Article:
LESSER AMERICAN BOYS takes aim at the absurdities and bitter shortcomings of 21st century manhood through a mix of magic-realist and literary storytelling.
LESSER AMERICAN BOYS takes aim at the absurdities and bitter shortcomings of 21st century manhood through a mix of magic-realist and literary storytelling. A bee colony beats itself to death against a backyard fence; Rick Perry holds in a fart on an elevator while the ghost of a young woman watches; children fall in love with wind and chase that feeling to the bitter end; a man’s friend is run over by a street sweeper, and re-connecting with an ex-lover at the funeral throws his life out of balance; Thoreau is alive and a terrible boyfriend. Though the subject matter of these stories varies wildly, what connects them is an exploration of the moments of loss between characters, whether it’s due to the failure of perception, of language, or of truing the world. The writing is laced with voice-driven humor that gives way to deep moments of empathy as the characters figure out how to keep trying to see themselves and each other.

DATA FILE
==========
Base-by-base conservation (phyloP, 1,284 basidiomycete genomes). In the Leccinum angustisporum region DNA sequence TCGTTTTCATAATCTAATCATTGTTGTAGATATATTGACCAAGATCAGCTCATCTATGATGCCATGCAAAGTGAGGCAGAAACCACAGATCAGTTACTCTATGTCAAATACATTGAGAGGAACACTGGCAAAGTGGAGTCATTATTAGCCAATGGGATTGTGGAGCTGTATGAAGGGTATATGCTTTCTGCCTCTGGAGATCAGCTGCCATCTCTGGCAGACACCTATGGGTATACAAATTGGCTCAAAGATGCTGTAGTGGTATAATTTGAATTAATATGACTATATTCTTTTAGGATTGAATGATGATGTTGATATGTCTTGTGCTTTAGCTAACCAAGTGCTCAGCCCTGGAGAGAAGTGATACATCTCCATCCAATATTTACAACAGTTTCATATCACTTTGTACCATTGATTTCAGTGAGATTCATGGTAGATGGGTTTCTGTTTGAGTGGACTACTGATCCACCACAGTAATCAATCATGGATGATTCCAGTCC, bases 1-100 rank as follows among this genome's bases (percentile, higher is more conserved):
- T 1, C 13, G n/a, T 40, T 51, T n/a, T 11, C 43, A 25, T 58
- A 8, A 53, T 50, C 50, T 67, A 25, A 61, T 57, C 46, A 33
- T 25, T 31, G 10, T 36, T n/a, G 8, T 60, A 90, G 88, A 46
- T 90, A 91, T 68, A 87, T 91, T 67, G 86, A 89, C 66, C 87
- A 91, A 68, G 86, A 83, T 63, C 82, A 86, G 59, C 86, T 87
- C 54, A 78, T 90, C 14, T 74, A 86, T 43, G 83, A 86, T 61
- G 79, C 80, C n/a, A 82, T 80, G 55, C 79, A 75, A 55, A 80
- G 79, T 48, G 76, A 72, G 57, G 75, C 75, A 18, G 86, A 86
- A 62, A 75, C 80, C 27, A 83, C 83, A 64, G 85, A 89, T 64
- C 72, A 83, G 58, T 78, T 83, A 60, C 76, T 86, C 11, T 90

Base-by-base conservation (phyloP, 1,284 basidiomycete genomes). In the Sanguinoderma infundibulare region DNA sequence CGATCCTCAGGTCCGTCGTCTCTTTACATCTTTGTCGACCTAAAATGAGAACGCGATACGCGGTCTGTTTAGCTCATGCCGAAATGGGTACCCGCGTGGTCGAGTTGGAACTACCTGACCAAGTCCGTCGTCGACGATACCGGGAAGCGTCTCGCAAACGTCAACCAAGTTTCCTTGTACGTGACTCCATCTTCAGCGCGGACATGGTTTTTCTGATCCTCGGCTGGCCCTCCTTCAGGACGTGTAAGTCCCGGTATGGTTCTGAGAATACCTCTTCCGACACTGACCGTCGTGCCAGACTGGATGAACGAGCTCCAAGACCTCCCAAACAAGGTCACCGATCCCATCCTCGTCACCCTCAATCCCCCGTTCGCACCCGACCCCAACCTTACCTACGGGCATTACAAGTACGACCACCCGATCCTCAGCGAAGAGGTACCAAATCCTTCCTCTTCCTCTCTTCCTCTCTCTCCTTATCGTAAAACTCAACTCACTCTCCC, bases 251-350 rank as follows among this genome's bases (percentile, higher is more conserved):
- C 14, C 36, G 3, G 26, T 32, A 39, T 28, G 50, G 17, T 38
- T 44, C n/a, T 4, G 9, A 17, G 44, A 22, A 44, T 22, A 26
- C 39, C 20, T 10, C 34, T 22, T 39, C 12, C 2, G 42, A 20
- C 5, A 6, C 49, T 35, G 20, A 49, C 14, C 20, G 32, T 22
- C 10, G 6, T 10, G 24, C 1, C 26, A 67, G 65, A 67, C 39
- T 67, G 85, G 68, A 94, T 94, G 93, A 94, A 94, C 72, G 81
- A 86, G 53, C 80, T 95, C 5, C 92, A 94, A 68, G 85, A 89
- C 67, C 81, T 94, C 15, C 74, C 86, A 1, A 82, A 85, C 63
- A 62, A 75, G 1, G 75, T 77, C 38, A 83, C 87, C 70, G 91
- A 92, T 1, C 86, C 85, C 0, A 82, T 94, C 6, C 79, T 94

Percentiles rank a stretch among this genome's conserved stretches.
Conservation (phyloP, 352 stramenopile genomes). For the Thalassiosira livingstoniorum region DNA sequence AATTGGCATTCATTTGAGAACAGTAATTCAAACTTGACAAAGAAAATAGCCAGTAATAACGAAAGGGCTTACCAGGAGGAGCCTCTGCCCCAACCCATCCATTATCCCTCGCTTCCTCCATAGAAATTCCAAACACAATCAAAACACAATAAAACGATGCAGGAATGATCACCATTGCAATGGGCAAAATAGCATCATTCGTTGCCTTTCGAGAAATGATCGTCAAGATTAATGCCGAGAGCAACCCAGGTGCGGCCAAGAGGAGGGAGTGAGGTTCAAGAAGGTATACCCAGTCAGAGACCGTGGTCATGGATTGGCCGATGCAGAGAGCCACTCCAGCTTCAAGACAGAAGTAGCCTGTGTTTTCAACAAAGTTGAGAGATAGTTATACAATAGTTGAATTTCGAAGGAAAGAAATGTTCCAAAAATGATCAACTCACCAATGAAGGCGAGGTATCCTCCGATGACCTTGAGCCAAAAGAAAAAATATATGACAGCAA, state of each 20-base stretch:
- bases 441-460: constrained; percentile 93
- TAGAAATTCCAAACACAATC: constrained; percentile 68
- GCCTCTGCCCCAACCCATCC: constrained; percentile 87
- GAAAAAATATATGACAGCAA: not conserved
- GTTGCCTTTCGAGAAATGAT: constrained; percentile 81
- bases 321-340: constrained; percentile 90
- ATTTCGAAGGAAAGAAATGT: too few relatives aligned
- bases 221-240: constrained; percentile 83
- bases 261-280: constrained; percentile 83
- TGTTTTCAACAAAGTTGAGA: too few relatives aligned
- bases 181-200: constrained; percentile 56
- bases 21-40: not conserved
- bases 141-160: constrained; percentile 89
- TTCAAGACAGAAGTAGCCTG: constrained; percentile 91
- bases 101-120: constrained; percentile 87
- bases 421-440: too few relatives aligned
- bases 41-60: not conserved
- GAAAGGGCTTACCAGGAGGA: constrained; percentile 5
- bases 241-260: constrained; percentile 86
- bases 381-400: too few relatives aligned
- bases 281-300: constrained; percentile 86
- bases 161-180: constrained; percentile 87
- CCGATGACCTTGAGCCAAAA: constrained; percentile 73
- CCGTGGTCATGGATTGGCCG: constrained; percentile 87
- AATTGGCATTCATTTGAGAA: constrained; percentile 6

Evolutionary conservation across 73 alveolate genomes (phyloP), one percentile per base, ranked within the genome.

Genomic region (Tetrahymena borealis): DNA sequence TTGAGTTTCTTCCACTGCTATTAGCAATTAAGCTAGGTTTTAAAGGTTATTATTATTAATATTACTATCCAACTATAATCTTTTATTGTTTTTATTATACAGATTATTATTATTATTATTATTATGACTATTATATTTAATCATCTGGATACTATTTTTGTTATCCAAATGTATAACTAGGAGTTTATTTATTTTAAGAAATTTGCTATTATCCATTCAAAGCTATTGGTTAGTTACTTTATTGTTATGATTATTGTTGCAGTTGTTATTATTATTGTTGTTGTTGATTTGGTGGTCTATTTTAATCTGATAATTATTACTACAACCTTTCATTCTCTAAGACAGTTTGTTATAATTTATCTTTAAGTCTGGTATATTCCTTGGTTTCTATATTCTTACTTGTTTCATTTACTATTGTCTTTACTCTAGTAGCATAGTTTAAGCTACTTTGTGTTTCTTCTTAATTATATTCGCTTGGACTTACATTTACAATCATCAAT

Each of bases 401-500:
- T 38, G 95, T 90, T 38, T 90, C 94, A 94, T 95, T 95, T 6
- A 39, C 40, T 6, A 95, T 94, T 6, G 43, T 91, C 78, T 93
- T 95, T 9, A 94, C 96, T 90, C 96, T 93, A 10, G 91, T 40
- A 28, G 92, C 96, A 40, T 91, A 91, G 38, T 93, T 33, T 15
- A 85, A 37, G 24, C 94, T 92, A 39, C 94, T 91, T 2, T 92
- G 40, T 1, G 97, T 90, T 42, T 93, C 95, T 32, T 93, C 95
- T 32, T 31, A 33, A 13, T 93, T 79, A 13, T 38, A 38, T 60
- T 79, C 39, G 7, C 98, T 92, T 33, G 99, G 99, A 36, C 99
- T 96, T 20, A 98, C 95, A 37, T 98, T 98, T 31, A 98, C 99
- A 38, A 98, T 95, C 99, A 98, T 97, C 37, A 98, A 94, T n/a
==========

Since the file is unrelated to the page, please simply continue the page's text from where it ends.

"These stories are so sharp, so incisive, that I felt at times I’d cut myself on them. I love how much VandeZande does with a strict economy of words and an expensive, forgiving understanding of what it means to be human." —Amber Sparks, author of And I Do Not Forgive You
Fiction. Short Stories.
Story @ No ContactAuthor Website Ruth Latta @ Compulsive Reader
Zach VandeZande is a lapsed Texan living in Washington, DC with a partner and a dog. He is the author of Apathy and Paying Rent (Loose Teeth Press, 2008) and Liminal Domestic: Stories (Gold Wake Press, 2019), and his work has appeared in Ninth Letter, Split Lip, Georgia Review, DIAGRAM, and other journals. He got his PhD at the University of North Texas, where he also learned the value of hammocks and baking bread. He knows all the dogs in his neighborhood.